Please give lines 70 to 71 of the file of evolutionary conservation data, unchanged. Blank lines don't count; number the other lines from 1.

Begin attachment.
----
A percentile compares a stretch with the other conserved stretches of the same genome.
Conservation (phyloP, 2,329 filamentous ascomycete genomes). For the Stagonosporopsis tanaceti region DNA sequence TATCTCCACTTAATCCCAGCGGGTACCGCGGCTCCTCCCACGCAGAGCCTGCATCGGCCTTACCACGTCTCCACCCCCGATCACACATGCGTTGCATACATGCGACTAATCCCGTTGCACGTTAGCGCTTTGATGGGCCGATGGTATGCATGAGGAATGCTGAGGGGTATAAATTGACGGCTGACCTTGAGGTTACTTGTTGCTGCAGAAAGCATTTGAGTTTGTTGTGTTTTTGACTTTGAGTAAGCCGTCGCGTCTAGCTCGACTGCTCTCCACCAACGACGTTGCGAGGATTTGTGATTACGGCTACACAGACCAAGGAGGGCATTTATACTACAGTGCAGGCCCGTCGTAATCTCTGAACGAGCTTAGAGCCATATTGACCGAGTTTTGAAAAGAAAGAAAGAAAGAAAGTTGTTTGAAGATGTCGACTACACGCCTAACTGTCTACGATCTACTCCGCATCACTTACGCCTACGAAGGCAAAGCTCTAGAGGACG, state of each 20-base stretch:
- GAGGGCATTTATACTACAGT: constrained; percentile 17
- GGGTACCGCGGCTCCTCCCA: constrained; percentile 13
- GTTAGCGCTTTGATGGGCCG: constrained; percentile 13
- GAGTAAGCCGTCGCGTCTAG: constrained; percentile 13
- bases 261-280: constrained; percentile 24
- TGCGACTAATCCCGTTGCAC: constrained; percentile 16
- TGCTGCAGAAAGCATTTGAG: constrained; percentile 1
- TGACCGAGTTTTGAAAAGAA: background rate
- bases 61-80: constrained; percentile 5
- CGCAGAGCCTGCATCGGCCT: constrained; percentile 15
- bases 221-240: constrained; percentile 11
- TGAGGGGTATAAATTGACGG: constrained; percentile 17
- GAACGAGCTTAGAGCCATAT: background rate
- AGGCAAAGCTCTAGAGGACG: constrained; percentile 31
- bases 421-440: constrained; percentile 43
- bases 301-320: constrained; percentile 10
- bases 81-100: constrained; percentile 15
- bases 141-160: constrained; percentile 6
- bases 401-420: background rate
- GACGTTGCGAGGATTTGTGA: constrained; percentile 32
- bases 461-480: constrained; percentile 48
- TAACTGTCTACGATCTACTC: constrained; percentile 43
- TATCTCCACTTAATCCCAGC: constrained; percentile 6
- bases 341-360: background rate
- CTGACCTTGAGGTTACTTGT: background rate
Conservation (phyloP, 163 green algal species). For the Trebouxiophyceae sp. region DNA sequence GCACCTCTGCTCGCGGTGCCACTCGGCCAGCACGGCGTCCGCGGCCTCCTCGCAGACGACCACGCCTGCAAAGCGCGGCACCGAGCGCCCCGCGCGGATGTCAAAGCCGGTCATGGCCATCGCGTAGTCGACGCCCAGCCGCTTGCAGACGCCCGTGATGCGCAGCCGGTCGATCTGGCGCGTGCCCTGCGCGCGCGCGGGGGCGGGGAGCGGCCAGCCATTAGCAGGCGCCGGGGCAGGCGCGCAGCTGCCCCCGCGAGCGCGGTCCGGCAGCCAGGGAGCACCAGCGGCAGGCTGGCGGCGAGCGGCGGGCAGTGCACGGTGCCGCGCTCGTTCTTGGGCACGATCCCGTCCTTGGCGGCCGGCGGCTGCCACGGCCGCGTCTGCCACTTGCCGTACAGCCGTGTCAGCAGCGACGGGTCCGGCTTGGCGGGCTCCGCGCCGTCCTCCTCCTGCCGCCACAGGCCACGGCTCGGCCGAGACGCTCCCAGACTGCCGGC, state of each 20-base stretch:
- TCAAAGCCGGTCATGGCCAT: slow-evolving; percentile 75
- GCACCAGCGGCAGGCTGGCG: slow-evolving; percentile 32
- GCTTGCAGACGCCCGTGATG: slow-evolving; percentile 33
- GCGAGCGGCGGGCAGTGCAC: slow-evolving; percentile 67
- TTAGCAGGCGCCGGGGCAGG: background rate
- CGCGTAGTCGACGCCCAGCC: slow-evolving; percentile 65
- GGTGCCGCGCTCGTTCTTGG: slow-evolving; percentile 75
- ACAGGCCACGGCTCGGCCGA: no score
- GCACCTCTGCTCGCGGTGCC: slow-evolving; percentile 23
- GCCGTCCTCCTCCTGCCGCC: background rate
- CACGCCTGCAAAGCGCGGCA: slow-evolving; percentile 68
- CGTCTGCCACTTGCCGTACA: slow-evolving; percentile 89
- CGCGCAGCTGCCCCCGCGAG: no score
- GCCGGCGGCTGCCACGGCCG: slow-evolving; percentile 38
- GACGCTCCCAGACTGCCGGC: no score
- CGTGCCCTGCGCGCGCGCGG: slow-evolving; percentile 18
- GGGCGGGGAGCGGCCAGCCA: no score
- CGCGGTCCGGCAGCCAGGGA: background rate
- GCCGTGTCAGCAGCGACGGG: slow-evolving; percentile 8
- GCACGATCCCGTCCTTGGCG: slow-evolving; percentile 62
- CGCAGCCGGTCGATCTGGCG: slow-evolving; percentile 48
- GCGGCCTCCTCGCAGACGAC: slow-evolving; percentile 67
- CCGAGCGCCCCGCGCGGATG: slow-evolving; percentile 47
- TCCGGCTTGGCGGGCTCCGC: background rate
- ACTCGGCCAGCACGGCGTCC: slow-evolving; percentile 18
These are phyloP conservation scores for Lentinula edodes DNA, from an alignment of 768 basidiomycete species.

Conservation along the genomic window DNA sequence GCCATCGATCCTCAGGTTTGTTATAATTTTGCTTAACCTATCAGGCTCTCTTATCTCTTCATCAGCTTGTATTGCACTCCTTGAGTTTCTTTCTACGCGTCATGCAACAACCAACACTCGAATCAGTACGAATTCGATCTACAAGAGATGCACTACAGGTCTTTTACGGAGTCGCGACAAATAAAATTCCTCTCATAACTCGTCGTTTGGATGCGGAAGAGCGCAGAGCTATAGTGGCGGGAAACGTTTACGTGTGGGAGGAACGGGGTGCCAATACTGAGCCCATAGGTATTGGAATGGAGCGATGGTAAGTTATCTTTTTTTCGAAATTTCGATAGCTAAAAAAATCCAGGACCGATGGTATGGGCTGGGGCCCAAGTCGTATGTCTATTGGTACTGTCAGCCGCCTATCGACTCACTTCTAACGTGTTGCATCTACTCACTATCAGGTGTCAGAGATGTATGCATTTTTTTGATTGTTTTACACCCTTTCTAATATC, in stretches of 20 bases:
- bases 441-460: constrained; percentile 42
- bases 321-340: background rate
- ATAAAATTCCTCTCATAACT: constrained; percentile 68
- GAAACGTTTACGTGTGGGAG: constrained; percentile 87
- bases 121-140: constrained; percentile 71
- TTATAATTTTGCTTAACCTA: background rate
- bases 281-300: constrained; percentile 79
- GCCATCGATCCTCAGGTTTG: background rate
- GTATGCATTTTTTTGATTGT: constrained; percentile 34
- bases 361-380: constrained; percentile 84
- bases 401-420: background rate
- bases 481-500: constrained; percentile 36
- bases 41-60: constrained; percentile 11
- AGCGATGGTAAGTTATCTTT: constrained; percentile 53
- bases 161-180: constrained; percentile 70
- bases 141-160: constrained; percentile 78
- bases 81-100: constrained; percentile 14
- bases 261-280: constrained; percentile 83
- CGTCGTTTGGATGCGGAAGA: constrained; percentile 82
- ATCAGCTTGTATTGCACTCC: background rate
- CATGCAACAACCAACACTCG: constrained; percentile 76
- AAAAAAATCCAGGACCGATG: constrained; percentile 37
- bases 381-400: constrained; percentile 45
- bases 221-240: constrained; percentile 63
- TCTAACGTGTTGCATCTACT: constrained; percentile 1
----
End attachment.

- bases 161-180: constrained; percentile 70
- bases 141-160: constrained; percentile 78